National biomass research conducted on all scales
Alternative energy sources are expected to play
a crucial role in helping the United States reduce its reliance
on imported petroleum and natural gas and in general, reduce the
burning of fossil fuels to generate electricity and provide fuel
The U.S. Department of Energy, along with many
partners, is helping to develop alternative fuel sources through
funding for research and developing legislation that will help
to create viable and commercial alternative energy sources.
Tom Welch, a DOE spokesman, believes that power
generated from biomass is a proven commercial electricity generation
option that the United States must pursue.
Question: To what extent is electricity generated
by biomass contributing to the nation’s energy supply?
Answer: With about 9,733 megawatts
(MW) of installed capacity in 2002, biomass is the single largest
source of non-hydro renewable electricity in the United States.
This includes about 5,886 MW of forest product and agricultural
residues, 3,308 MW of generating capacity from municipal solid
waste, and 539 MW of other capacity such as landfill gas.
Our studies show that the majority of electricity
production from biomass is used as base load power in the existing
electrical distribution system.
Question: In addition to pulp and paper facilities
using wood products and food processing plants that use waste material
to generate electricity, to what extent are other industries and
companies turning to biomass as an energy source?
Answer: More than 200 companies
outside the wood products and food industries generate biomass
power in the United States. Where power producers have access to
very low cost biomass supplies, using biomass in the fuel mix enhances
their competitiveness. This is particularly true in the near term
for power companies choosing to co-fire biomass with coal to save
fuel costs and earn emissions credits.
It is evident that an increasing number of power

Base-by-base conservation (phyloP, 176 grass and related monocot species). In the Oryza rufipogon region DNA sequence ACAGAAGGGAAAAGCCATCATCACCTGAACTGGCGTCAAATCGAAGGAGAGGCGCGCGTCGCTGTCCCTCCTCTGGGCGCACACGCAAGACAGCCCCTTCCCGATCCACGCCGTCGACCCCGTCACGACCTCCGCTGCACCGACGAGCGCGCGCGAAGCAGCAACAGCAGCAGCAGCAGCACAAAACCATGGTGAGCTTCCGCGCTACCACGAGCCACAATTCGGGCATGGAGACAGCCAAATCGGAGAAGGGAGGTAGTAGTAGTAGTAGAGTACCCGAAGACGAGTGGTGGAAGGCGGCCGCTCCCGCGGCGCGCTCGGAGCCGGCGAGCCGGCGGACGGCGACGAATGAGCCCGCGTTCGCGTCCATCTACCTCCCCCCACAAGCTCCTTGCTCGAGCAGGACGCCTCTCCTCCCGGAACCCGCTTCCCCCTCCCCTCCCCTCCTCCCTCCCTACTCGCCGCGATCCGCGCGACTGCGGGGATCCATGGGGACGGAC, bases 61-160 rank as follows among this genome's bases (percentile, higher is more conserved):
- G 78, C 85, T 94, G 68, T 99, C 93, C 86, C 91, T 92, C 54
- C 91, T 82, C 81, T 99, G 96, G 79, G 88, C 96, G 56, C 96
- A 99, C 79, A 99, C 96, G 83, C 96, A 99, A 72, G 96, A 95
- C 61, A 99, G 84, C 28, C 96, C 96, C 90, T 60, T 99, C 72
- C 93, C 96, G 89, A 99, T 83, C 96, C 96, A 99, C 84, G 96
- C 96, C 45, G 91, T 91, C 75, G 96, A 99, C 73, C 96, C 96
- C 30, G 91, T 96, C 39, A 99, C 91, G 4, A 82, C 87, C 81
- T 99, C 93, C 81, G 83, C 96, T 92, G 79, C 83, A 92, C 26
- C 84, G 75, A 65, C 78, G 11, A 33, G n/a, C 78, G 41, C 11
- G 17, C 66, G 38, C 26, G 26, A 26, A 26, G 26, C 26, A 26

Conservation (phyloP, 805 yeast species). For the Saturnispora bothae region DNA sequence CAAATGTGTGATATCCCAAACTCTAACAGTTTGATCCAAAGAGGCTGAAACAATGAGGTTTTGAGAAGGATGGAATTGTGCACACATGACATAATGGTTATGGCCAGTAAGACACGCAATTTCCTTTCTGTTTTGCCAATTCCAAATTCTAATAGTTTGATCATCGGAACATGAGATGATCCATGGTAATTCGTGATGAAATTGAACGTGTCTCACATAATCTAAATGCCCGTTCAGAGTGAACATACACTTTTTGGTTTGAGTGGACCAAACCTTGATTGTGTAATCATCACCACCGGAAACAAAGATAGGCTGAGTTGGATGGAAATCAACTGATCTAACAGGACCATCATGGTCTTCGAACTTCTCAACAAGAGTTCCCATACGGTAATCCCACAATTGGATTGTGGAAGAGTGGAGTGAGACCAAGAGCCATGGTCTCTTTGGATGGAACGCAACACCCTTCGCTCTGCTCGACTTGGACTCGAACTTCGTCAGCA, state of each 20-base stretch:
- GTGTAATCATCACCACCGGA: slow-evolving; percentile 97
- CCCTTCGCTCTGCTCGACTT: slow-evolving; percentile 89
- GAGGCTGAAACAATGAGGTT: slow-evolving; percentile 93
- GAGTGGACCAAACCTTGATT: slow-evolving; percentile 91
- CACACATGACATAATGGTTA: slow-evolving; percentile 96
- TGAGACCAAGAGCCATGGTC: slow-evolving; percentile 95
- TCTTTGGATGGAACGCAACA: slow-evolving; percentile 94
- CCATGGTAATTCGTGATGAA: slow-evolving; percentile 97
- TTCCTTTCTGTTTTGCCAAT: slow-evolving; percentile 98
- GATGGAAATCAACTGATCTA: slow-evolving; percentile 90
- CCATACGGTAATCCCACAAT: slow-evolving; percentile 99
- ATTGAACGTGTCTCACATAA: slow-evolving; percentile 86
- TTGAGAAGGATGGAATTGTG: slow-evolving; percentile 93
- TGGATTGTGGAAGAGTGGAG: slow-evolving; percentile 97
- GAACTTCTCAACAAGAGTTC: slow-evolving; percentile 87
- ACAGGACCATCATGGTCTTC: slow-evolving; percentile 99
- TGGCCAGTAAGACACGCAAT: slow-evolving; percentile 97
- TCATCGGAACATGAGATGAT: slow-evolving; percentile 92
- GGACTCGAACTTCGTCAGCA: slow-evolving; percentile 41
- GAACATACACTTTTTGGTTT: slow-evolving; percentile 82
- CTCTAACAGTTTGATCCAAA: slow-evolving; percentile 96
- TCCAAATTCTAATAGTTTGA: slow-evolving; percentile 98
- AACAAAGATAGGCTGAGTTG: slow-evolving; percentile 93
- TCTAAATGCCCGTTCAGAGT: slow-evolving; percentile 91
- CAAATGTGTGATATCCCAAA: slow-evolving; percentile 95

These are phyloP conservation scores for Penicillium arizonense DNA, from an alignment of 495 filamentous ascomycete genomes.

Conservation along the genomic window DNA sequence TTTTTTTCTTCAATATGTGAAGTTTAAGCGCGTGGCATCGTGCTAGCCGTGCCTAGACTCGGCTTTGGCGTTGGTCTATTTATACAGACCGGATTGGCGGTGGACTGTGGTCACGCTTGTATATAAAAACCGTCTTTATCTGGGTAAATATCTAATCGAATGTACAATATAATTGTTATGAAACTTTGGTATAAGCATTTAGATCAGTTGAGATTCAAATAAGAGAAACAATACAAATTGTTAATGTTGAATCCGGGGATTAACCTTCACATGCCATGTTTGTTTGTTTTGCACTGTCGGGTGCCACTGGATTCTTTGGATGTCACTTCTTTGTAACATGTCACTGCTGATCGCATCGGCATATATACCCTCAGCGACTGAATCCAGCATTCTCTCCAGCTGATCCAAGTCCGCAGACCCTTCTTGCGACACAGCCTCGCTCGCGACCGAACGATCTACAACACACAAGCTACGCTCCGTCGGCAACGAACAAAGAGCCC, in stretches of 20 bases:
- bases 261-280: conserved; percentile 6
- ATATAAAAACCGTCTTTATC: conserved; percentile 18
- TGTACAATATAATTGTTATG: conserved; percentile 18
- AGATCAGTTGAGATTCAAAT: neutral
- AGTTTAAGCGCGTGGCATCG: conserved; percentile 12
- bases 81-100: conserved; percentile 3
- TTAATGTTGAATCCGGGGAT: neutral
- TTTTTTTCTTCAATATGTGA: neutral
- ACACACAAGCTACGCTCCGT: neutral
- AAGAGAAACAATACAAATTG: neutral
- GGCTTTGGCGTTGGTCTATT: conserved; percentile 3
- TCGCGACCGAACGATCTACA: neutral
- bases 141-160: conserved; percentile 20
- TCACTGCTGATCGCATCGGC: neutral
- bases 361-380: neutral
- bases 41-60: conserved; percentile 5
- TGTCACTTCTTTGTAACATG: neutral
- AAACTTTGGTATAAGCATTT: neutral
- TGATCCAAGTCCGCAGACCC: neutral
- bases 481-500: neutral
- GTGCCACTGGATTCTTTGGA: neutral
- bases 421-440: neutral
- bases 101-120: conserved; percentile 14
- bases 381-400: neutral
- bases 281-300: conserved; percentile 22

marketers are starting to offer environmentally-friendly electricity,
including biomass power, in response to consumer demand and regulatory
requirements. This will only bolster and enhance that demand.
Many states, particularly California, are setting
benchmarks for biomass and other alternative fuel sources to generate
a percentage of their annual energy needs. We encourage these efforts
- be they state or municipally directed initiatives.
Question: What are the limits to biomass energy production
and what can be done to improve output?
Answer: There are four primary
classes of biomass power systems: direct-fired, co-fired, gasification,
and modular systems. Most of today’s biomass power plants are direct-fired
systems that are similar to most fossil fuel-fired power plants.
While steam generation technology is very dependable
and proven, its efficiency is limited. Biomass power boilers are
typically in the 20-50 MW range, compared to coal-fired plants
in the 100-1,500 MW range. The small capacity plants tend to be
lower in efficiency because of economic trade-offs. We find that
efficiency-enhancing equipment cannot pay for itself in small plants.
Although techniques exist to push biomass steam
generation efficiency over the 40 percent level, actual plant efficiencies
are in the low 20 percent range. Co-firing involves substituting